By Aileen Kawagoe
The public and press response to the Fukushima reactor crisis has mostly been an emotional one. One of the key charges underlying much of the local and international angry criticisms laid at Japan’s door is that the government has been irresponsible and relentless in its pursuit of its nuclear energy policy. Japan has fifty-five reactors operating around the country, usually accounting for around one-third of the country’s total electric power output. Until the current disaster brought a halt to the building of more nuclear reactors, Japan was slated to build nine more atomic reactors by 2020 and five more beyond that, in order to decrease the nation’s dependence on fossil fuels and increase the nation’s portion of “clean and green” energy to 50 percent of overall power generation by 2030 from 29 percent in 2009.
The Federation of Electric Power Companies of Japan (FEPC) explains that the reason for Japan having gone down the nuclear path is that the 1970s’ oil crisis exposed resource-poor Japan’s vulnerable energy supply situation with oil imports making up 96% of its energy supply. That propelled Japan to diversify its sources of energy and with Japan’s nuclear energy programme the figure dropped to 82%.
Following the two oil crises in the 1970s, Japan diversified its energy sources further through increased use of nuclear energy, natural gas and coal, as well as the promotion of energy efficiency and conservation. Despite these measures, oil still accounts for about 50% of Japan’s primary energy supply, and nearly 90% of imported oil comes from the politically unstable Middle East. Moreover, Japan’s prospects for importing electricity from neighboring countries are very poor because Japan is an island nation.”
A snapshot picture (source: FEPC chart) shows the current combined position of diversified sources of energy as follows:
Underlying the charges by all detractors of Japan’s nuclear policy is that Japan has been irresponsible in going down that road when it should have pursued less dangerous energy alternatives. But had Japan really ignored all its other alternatives? Were there other viable energy alternatives then, and are there energy options that Japan can readily adopt to allow Japan to decommission its nuclear reactors one by one?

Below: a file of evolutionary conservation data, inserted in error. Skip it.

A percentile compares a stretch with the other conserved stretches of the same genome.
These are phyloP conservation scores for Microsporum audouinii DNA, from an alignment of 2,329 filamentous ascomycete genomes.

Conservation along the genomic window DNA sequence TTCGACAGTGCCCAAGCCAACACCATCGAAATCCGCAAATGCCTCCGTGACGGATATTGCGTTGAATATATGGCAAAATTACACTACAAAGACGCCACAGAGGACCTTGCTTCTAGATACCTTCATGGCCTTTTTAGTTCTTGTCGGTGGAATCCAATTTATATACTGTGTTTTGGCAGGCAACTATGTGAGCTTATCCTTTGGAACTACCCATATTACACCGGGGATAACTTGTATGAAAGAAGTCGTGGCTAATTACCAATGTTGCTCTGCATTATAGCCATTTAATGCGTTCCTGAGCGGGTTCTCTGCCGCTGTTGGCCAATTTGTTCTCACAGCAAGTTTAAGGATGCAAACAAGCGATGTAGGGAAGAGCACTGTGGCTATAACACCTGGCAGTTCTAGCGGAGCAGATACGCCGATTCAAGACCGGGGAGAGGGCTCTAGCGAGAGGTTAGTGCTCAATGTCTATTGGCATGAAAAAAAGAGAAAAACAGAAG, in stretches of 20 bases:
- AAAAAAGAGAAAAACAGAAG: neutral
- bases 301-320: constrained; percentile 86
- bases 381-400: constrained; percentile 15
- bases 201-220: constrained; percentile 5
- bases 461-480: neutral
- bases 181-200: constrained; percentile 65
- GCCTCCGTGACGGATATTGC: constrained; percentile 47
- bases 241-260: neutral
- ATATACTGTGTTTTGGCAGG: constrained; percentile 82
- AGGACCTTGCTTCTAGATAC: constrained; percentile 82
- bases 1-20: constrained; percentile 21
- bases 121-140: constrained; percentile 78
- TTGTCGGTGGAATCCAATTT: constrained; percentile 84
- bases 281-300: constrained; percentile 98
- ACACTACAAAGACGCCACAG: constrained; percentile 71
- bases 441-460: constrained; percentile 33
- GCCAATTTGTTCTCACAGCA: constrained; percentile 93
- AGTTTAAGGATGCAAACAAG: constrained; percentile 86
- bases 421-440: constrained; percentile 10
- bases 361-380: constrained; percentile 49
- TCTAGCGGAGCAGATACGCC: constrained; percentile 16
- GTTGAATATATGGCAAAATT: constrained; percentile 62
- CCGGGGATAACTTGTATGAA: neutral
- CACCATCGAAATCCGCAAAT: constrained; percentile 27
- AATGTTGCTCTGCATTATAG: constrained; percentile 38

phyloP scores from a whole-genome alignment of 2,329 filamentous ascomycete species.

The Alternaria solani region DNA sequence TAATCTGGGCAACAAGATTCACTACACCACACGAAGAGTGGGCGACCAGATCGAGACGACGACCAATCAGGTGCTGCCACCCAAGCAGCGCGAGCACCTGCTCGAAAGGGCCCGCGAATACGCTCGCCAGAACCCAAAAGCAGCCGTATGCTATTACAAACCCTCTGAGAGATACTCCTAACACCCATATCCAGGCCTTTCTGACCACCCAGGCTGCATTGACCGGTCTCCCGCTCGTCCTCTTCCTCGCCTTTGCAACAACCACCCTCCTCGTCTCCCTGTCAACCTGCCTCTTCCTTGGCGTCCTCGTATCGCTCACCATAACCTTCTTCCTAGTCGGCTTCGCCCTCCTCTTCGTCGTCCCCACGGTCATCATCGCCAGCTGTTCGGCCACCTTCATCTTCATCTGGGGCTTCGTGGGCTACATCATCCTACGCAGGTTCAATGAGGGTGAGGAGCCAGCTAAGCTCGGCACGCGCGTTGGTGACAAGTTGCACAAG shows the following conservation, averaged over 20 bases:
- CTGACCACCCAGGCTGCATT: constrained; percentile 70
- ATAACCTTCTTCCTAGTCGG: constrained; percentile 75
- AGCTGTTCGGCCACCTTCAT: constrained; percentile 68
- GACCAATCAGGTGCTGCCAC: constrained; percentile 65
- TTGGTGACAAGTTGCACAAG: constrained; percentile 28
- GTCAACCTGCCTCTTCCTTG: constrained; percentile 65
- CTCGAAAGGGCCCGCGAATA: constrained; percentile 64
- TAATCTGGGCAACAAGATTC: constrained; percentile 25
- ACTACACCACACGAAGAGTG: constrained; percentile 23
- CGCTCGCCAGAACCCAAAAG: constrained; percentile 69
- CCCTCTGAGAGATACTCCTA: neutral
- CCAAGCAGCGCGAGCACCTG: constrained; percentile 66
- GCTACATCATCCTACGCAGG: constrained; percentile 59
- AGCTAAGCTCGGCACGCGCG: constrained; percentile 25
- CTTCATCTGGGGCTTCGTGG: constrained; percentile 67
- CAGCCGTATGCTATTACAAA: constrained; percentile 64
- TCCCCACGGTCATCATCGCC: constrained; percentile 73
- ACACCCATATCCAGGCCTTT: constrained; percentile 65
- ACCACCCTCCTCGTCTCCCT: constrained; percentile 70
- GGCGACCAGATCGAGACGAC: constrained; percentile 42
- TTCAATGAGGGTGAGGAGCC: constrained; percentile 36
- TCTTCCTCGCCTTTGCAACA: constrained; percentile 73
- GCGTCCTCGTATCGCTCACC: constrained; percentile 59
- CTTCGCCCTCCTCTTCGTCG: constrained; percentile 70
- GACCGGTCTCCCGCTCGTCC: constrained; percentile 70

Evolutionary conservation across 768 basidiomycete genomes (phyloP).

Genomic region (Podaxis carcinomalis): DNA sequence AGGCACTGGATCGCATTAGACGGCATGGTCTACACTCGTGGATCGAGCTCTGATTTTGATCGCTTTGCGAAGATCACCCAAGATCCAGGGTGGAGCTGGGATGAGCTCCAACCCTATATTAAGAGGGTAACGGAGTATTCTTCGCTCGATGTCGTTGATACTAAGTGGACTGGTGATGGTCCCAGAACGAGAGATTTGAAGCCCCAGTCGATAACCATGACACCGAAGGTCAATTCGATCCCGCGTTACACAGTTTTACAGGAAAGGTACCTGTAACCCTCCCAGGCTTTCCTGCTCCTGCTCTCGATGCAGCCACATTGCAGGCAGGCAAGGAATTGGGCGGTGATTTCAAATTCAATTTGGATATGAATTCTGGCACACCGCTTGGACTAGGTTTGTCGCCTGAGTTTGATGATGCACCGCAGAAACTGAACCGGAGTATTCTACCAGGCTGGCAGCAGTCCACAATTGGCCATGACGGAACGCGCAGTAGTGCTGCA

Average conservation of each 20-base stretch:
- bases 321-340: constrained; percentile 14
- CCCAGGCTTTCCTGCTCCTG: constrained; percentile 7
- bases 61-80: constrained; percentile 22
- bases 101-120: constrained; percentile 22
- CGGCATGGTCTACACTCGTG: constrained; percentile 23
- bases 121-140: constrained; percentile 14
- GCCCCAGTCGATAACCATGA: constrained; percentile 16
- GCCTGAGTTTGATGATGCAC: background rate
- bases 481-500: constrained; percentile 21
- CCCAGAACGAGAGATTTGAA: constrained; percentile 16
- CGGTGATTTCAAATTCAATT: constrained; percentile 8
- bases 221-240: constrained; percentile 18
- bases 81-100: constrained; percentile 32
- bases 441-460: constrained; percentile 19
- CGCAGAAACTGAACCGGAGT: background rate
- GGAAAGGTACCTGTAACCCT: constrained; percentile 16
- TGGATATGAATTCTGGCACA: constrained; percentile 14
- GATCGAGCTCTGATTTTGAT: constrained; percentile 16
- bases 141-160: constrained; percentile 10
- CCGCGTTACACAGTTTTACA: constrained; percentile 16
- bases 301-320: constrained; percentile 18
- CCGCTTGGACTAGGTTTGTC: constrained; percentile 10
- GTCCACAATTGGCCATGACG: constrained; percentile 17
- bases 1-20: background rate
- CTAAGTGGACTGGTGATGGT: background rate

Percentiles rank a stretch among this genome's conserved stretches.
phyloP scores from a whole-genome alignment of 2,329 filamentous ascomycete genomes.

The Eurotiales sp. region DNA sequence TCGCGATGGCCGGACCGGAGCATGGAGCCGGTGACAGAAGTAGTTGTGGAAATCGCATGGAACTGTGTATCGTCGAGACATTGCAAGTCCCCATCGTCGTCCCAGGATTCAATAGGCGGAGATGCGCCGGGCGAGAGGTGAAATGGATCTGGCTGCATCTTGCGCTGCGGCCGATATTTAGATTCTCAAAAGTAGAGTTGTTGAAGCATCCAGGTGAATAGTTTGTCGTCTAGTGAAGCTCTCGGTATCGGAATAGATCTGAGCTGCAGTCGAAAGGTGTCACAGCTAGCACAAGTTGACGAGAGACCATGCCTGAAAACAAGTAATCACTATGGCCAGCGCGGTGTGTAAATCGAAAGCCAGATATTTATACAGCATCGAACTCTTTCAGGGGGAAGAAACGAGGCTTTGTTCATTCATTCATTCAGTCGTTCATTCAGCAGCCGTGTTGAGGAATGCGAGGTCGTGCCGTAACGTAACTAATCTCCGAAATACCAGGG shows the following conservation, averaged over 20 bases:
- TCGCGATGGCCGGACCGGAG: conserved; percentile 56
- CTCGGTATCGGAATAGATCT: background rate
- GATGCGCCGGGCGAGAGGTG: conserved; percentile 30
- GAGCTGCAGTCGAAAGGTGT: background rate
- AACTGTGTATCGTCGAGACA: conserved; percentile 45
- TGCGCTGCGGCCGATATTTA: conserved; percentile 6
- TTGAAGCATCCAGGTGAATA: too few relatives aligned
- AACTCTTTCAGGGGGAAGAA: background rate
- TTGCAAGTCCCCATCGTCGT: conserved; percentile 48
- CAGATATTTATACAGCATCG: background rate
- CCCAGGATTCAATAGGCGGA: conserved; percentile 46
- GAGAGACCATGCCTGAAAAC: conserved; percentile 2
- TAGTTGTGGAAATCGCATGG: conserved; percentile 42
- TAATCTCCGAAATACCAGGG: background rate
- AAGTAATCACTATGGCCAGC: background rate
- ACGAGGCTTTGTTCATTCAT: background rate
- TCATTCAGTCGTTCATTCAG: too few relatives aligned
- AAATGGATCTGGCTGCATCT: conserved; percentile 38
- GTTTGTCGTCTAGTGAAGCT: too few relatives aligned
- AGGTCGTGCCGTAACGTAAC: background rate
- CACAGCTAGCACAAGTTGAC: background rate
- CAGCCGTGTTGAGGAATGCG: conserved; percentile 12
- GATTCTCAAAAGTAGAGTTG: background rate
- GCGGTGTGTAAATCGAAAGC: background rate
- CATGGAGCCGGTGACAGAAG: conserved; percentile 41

The Coal, Oil or LNG Thermal Power situation
Japan is the world’s largest coal importer. It is also the developer of environmentally-friendly and the world’s most efficient coal-fired thermal plants. Coal is seen as an important energy source because it is economically efficient and stable in supply (source countries are dispersed) and in pricing compared to LNG and crude oil.
However while coal used to be the dominant fuel for thermal power generation in Japan, but it is now second to oil with challenges of supply due to the sharp rise of coal prices, competing demand from Asian countries. Japan has planned to develop only 5 more coal-fired thermal plants by 2020…a much lower share of coal use than other advanced countries: the US, UK and Germany all have plans for more new coal-fired thermal plants than Japan.
Japan needs to import approximately 80% of its energy requirements and is the second-largest importer of crude oil (a summary of Japan’s oil demand may be found here), while it is the world’s largest importer of liquefied natural gas (LNG).
For Japan today, a diverse range of fuels including coal, oil, and LNG are used for the important generating role that thermal power plants play. In particular, in response to global environmental concerns, electric power companies are promoting the introduction of LNG fired plants, as they emit less CO2 and other pollutants.